As I was looking over the CBS/NYT poll  and I came upon the remarkable results from the “shares your values” questions (questions 44 and following), I began to wonder how the respondents are making their judgements. On McCain, 62% say he “shares their values,” 24% say no; 63% say the same of Huckabee, while just 13% say no (24% don’t know). Meanwhile, Romney’s results are 48/24 (with 29% saying they didn’t know). There almost has to be some kind of circular reasoning going on here. I think it goes something like this: McCain and Huckabee have both won early state contests for the nomination, which apparently means that the voters must have recognised that these candidates “shared their values” and therefore supported them, while Romney kept losing to both, implying that he doesn’t “share your values” as much as the others. Giuliani fares poorly as well, perhaps reflecting his lack of electoral success. How else do you explain the sudden increase from 47 to 62% of Republicans who believe McCain “shares their values” in the last month? Literally nothing has changed about McCain in the last month, except that he has perhaps become more obnoxious. For that matter, how could more than a fifth of Republicans not know the answer to this question just a month ago?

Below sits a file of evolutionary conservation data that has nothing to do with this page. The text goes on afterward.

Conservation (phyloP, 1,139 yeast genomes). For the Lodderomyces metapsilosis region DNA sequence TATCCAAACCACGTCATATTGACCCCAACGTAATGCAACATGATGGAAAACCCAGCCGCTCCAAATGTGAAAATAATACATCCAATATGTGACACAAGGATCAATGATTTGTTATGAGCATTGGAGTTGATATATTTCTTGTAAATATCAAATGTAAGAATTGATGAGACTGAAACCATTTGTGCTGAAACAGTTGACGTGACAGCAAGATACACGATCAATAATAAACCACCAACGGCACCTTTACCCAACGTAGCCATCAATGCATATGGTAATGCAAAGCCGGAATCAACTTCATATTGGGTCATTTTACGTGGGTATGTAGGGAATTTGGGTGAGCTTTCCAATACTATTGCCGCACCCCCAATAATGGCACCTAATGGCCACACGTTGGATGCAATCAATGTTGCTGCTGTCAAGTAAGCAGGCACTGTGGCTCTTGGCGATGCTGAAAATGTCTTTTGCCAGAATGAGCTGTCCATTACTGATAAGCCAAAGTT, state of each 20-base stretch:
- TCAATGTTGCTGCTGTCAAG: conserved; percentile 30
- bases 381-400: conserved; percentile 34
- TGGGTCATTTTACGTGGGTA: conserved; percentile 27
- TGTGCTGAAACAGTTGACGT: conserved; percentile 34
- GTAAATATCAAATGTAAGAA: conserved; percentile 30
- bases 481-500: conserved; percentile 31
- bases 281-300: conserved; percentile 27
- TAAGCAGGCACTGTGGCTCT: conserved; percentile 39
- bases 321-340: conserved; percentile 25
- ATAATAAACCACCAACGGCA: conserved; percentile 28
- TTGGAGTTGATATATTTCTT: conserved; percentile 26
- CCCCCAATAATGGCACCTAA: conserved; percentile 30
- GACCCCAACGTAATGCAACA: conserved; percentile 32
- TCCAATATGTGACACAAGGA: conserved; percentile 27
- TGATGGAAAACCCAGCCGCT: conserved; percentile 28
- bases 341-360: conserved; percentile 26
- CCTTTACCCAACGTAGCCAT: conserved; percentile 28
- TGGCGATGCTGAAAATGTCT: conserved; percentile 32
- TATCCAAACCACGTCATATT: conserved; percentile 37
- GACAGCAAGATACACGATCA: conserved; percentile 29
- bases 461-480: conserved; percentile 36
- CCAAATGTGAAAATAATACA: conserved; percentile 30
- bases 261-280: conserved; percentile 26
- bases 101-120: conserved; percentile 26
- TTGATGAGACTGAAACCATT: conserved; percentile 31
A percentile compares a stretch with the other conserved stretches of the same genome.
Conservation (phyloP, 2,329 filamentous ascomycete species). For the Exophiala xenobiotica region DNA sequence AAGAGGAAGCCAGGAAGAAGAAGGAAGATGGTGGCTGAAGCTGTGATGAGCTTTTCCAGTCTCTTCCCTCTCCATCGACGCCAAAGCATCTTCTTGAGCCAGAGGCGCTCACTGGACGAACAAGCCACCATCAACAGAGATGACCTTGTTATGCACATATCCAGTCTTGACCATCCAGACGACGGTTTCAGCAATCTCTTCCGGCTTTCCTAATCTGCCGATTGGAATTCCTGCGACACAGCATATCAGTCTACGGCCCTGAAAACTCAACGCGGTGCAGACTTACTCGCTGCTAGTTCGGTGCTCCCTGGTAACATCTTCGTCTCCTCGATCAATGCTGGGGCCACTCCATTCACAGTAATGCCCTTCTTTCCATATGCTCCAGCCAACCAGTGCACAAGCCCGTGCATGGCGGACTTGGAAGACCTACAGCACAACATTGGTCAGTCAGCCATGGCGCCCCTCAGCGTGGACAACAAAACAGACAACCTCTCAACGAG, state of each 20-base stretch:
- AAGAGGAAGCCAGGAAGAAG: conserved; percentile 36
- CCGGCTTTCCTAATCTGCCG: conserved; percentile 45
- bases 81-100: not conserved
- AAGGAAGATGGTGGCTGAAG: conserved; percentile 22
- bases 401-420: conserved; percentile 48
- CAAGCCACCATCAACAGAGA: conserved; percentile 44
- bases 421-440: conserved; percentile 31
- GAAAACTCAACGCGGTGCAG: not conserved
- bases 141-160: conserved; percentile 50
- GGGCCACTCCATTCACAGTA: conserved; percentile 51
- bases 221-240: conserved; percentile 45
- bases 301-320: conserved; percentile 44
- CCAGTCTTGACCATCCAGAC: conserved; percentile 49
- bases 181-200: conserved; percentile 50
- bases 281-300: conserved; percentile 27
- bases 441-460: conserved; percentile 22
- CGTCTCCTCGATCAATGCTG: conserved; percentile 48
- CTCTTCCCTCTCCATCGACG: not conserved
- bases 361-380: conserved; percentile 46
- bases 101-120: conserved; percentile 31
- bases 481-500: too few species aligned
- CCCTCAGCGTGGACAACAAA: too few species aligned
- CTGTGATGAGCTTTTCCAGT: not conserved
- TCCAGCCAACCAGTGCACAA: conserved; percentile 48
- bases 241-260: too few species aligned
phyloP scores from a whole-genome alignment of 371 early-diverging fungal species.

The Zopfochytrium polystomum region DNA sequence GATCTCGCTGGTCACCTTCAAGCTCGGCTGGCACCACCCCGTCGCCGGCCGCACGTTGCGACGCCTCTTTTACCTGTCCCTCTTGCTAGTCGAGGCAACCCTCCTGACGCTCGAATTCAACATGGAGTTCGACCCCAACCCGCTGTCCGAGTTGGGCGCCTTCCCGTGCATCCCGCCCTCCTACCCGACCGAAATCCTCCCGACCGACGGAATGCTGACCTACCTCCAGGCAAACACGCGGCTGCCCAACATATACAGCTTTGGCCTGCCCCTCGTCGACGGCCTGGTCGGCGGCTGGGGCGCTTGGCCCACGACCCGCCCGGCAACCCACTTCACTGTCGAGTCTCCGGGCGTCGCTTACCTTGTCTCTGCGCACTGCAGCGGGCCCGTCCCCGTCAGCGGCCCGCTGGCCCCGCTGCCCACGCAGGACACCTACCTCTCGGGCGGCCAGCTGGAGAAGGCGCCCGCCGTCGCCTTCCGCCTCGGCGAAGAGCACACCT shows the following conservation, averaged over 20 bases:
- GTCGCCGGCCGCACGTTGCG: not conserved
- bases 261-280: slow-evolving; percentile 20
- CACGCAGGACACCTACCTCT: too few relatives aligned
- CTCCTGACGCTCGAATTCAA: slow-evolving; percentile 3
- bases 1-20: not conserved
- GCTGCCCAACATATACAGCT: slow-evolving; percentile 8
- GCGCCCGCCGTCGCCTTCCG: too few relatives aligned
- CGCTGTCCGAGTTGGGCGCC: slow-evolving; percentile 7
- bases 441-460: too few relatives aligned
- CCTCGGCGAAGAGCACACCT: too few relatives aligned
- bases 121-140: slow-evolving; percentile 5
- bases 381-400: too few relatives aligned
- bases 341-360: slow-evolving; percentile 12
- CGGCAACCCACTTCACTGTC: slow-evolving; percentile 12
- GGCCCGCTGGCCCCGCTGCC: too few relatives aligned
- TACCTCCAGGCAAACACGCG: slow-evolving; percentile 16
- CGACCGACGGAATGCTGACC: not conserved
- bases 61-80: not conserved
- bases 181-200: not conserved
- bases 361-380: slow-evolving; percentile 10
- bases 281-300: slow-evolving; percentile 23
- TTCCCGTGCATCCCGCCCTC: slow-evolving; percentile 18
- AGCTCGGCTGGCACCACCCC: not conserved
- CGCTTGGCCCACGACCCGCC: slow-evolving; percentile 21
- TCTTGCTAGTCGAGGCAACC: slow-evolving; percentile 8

If this doesn’t explain it, the gap between Republican voters and conservative activists is even greater than I imagined–how else do we explain this phenomenon of strong voter affinity for the two candidates most loathed by party and movement activists? However, we must be careful and not commit the Giuliani Fallacy. That is, we should not conclude some radical transformation of a political coalition based on nothing more than transitory poll numbers.